Once you reach England, you establish a settlement at an former Viking camp, and call it Ravensthorpe. Within your settlement, you will be able to build a forge, barracks, and much more, all having a purpose, as well as having a longhouse, where you find your personal quarters. In addition, Basim and Hytham will have you build a Hidden Ones Bureau. Building this opens up the quests for assassinations of the Order of the Ancients.

Also at your longhouse is the Alliance room. In this room lies a map which shows you the alliances you have forged throughout Endgland, and allows you to decide your next move. Forging alliances is a key element in story of Assassin’s Creed Valhalla

To enable your settlement to grow, you need supplies and raw materials. Being that you are Vikings in a foreign land, you will need to take them by force. The raids, as they are called, begin with a monastery which you reach by sea. As you get near your target, there will be a yellow circle that you point your ship toward, and then press triangle when close enough to the shore. Everyone on the boat exits, and proceeds to attempt to negotiate a peaceful transaction…wait, that’s not right! Your crew jumps out and you lead them into an attack on the location. You can let them focus on the battle while you search for the items you need, or you can join in on the fun and fight alongside your team, then pillage when there’s no one left to bother you. Raids are a lot of fun, and I quite enjoy jumping into the fray.

That enjoyment is primarily because the combat is excellent in ACV. There is a dual-wielding mechanic in the game this time, and a focus on parrying more so than I can recall in any game I’ve played recently, save Ghost of Tsushima. The variety in the weapons is vast, with axes, shields, spears, etc. at your disposal. You can either utilize stealth or go in full steam ahead, depending on the situation, and, as always in this series, parkouring plays a role as well. Utilizing the rooftops and other higher structures leads to assassinations and getaways.

Eagle Vision has been replaced by a raven, and with that has come a modification to that mechanic. While you still use your bird to fly above and scour the area, gone is the ability to use it to mark your targets. Instead, the raven is more of a GPS for supplies and locations. As I was playing, I found myself wishing they had left this mechanic alone, as I had always enjoyed using the bird as a helpful combat tool.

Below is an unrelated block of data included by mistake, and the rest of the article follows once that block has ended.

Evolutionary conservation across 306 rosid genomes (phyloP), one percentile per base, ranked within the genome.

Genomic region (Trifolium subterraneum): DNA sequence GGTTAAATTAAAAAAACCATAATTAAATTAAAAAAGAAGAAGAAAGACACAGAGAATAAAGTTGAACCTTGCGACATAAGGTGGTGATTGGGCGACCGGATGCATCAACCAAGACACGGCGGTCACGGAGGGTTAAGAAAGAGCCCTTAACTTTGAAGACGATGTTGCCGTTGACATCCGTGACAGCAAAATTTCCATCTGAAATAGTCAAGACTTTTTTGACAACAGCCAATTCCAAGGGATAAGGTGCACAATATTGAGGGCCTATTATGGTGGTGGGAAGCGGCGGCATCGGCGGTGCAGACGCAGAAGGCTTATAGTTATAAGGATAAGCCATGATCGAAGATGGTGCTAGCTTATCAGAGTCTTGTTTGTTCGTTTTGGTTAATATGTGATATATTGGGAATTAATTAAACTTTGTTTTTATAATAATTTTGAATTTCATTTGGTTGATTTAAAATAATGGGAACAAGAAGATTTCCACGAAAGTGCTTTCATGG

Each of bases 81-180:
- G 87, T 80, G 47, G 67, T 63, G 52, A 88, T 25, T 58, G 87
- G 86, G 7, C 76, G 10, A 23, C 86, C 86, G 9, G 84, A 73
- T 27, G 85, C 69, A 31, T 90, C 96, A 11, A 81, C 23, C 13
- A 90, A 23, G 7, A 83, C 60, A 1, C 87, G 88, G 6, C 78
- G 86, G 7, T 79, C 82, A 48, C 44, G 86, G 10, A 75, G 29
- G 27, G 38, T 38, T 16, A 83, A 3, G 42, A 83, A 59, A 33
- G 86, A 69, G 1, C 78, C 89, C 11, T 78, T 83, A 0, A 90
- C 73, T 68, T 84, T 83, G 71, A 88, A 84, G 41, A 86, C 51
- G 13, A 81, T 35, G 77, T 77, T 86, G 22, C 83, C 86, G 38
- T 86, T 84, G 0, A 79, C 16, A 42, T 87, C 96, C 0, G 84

Assassin’s Creed Valhalla has taken the series to the most RPG-level it has ever been, at least as far as the skill tree goes. It is the largest one in franchise history, and is a tad overwhelming for a non-role playing game player like myself. It is presented as a constellation in space, and you gain spendable skill points by completing missions, or accomplishing other tasks throughout the game. The tree itself is made up of colored “branches”, which represent melee, stealth, and ranged, and you can chip away at each section, arriving at major skills, which are in the center of each “star cluster (my words)”.

In addition, Abilities have a separate tab and are gained by locating Books of Knowledge throughout the land. Abilities are mapped to the L2 (ranged) and R2 (melee) buttons, and while holding those pressing one of the face buttons. Options include Ranged Poison Strike, Rush and Bash, and many, many, more.

Assassin’s Creed Valhalla offers up some lighthearted fare to offset all the fighting and invading. While you travel the land, you have the opportunity to play dice games, meet up with locals for a friendly drinking competition, or my favorite, flyting. Flyting is best described as a ninth century rap battle, where you take turns dissing one another with rhymes. I enjoy the opportunity to break up the seriousness of the tale with these whimsical moments.